The City regulator wants to widen access to the Financial Ombudsman Service, enabling more firms to act if they feel badly treated by banks.
An additional 160,000 small firms would be able to use the service, the Financial Conduct Authority (FCA) says in a consultation document.
Currently, only individuals or firm with fewer than 10 staff can use the Ombudsman to settle financial disputes.
Under the FCA proposals, firms with up to 50 staff could use the service.
Larger businesses will still have to use the courts to settle disputes.
Launching a consultation into the idea, the FCA said there needed to be an effective dispute resolution mechanism for businesses.
"Our evidence suggests some small businesses currently find it hard to achieve a fair outcome in disputes with financial services firms, because court action is not a realistic option for them," said Andrew Bailey, the FCA's chief executive.
"We have considered what could be done within our powers and the remit of the Financial Ombudsman Service to improve this situation and are proposing to expand access to the Ombudsman."
The news was welcomed by some small businesses.
However, MPs on the All Party Parliamentary Group (APPG) on Fair Business Banking said many firms would still not get access to justice.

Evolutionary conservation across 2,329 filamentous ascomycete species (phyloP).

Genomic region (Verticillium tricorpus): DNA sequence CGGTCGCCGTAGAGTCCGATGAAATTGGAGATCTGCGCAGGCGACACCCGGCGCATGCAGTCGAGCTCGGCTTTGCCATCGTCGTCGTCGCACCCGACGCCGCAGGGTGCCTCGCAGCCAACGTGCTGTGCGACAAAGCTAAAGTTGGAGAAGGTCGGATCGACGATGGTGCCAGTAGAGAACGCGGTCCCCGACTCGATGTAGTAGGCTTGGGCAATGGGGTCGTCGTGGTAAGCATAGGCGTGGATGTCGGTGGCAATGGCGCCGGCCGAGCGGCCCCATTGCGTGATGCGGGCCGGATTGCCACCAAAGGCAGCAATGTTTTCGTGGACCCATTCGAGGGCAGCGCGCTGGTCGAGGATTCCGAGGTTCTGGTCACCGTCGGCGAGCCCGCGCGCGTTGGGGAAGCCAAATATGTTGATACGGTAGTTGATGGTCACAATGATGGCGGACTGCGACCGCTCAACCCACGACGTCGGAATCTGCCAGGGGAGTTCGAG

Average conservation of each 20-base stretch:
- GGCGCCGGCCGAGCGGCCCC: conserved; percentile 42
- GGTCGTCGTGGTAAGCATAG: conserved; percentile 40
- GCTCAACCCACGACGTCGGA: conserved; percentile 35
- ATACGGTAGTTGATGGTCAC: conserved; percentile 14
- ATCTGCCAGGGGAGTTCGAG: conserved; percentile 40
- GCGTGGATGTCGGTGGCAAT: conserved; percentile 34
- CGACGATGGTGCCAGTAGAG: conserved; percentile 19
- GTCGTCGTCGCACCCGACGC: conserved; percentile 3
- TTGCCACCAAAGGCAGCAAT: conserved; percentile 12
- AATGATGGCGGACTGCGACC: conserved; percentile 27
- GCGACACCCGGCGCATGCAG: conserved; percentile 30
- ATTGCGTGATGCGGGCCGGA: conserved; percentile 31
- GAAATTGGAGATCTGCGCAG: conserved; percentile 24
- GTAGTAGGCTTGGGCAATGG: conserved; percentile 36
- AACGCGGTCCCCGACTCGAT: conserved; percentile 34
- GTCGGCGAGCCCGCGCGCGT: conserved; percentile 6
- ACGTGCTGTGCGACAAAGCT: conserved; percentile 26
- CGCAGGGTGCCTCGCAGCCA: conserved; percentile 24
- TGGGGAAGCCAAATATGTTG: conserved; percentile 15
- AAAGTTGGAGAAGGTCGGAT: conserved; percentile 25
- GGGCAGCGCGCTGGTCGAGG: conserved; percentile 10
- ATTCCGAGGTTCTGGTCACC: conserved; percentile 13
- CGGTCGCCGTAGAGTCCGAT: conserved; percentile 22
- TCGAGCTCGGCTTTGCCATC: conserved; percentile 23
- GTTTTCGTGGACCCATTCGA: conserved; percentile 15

They suggested a tribunal system to deal with disputes instead.
The extra protection is designed to help prevent scandals like the one that engulfed the Royal Bank of Scotland (RBS) and a former HBOS division of Lloyds based in Reading.
Between 2005 and 2013, as many as 16,000 small business customers were mistreated by RBS, according to a report written for the FCA.
After falling into financial difficulty, their accounts were transferred to the bank's Global Restructuring Group (GRG).
But instead of getting the help they needed, some were asked to pay higher fees, while others saw the interest rates on loans increase.
RBS has since apologised and set up a fund of £400m to compensate those who were affected.
The news was welcomed by the Federation of Small Businesses (FSB).
"Until now, many small businesses facing mistreatment by their bank have been between a rock and a hard place - too big for the Financial Ombudsman, but not big enough to hire a legal team and go to court," said Mike Cherry, national chairman of the FSB.
"The proposals to beef up the Ombudsman are very welcome, and we will be feeding into the consultation, in the hope that it will lead to real protection for those small businesses stuck in the middle."
Getting such protections in place was the only way to prevent another banking scandal, Mr Cherry added.
A spokesperson said the Treasury welcomed the FCA's consultation and would "carefully consider its findings".